I am not the sort of person to laugh at fart jokes or gross-out humor. When Jonathan Spalicki let one rip in physiology last year and Mrs. Huberman had to let the hysterical class out early, she actually thanked me for being the only one to exhibit any self-control.

So it’s not like me to lose it. Over a wet spot.

And yet, when I open my mouth to inform Willem that I actually don’t like soda, that the Coke before was for Melanie’s hangover, what comes out is a yelp. And once I hear my own laughter, it sets off fireworks. I’m laughing so hard, I am gasping for air. The panicked tears that were threatening to spill out of my eyes now have a safe excuse to stream down my face.

Willem rolls his eyes and gives his jeans a yeah-yeah look. He grabs some of the napkins from the tray. “I didn’t think it was so bad.” He dabs at his jeans. “Does coffee leave a stain?”

This sends me into further paroxysms of laughter. Willem offers a wry, patient smile. He is big enough to accept the joke at his expense.

“I’m. Sorry.” I gasp. “Not. Laughing. At. Your. Pants.”

Pants! In her tutorial of British English versus American English, Ms. Foley had informed us that the English call underwear pants and pants trousers, and we should be mindful of announcing anything to do with pants to avoid any embarrassing misunderstandings. She went pink as she explained it.

I am doubled over now. When I manage to sit upright, I see one of the French girls coming back down the aisle. As she edges behind Willem, she rests a hand on his arm; it lingers there for a second. Then she says something in French, before slipping into her seat.

Willem doesn’t even look at her. Instead, he turns back to me. His dark eyes dangle question marks.

“I thought you got off the train.” The admission just slips out on the champagne bubbles of my relief.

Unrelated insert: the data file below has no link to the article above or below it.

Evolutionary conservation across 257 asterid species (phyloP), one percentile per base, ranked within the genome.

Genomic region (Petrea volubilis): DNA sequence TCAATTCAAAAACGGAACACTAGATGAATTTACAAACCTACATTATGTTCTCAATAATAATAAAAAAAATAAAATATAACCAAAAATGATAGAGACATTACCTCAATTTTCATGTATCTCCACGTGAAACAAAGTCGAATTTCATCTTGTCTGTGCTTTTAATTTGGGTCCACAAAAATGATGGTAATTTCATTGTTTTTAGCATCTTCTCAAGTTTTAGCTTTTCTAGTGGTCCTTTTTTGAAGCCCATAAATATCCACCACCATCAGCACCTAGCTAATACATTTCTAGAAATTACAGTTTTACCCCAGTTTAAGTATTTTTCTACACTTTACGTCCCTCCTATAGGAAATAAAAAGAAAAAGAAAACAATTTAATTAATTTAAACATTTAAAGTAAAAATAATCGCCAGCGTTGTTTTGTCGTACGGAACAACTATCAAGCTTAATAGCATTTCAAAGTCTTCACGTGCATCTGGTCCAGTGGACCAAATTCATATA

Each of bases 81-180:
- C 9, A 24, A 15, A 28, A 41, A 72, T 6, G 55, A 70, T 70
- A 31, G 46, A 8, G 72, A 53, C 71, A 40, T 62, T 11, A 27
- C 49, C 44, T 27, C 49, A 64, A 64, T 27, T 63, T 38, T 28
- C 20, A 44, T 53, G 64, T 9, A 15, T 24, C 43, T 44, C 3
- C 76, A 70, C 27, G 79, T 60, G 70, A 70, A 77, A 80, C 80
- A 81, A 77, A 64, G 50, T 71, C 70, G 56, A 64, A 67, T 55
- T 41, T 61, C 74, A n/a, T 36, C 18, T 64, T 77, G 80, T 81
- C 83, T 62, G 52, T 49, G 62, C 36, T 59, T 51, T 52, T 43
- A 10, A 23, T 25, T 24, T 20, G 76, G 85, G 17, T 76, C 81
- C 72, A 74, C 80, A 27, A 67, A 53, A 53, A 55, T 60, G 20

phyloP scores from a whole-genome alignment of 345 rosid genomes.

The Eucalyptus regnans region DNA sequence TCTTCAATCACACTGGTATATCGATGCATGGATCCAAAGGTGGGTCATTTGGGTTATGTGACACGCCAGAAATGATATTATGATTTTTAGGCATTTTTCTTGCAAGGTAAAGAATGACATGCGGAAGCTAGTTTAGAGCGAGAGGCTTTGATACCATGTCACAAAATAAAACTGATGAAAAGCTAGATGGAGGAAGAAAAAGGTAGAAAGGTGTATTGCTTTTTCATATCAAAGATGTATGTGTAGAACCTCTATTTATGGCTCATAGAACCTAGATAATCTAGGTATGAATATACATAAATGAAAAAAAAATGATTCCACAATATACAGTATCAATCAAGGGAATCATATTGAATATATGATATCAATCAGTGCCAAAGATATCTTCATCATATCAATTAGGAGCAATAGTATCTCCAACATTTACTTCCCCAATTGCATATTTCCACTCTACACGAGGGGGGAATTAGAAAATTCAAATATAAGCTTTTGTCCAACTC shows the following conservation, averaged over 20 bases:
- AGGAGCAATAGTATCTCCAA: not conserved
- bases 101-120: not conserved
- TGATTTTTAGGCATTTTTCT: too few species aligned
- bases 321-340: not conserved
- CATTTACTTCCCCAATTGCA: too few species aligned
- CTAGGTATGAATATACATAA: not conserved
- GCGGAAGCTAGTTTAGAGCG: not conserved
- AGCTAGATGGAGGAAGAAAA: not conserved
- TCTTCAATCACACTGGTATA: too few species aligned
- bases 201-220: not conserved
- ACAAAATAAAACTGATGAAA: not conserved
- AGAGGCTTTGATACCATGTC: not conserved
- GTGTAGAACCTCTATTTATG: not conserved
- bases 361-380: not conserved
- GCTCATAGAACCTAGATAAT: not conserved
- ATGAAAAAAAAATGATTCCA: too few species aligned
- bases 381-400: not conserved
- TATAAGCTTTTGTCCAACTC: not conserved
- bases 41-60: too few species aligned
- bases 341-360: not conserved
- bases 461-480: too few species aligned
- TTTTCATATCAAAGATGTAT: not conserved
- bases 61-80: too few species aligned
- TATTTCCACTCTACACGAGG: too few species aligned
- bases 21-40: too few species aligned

Oh, my God. Did I actually say that? The giggles shock right out of me. I’m afraid to look at him. Because if he didn’t want to leave me on the train before, I’ve remedied that now.

I feel the give of the seat as Willem sits down, and when I gather up the courage to peer over at him, I’m surprised to find that he doesn’t look shocked or disgusted. He just has that amused private smile on his face.

He begins to unpack the junk food and pulls a bent baguette out of his backpack. After he’s laid everything out over the trays, he looks right at me. “And why would I get off the train?” he asks at last, his voice light and teasing.

I could make up a lie. Because he forgot something. Or because he realized he needed to get back to Holland after all, and there wasn’t time to tell me. Something ridiculous but less incriminating. But I don’t.

“Because you changed your mind.” I await his disgust, his shock, his pity, but he still looks amused, maybe a little intrigued now too. And I feel this unexpected rush, like I just took a hit of some drug, my own personal truth serum. So I tell him the rest. “But then for a brief minute, I thought maybe this was all some sort of scam and you were going to sell me into sex slavery or something.”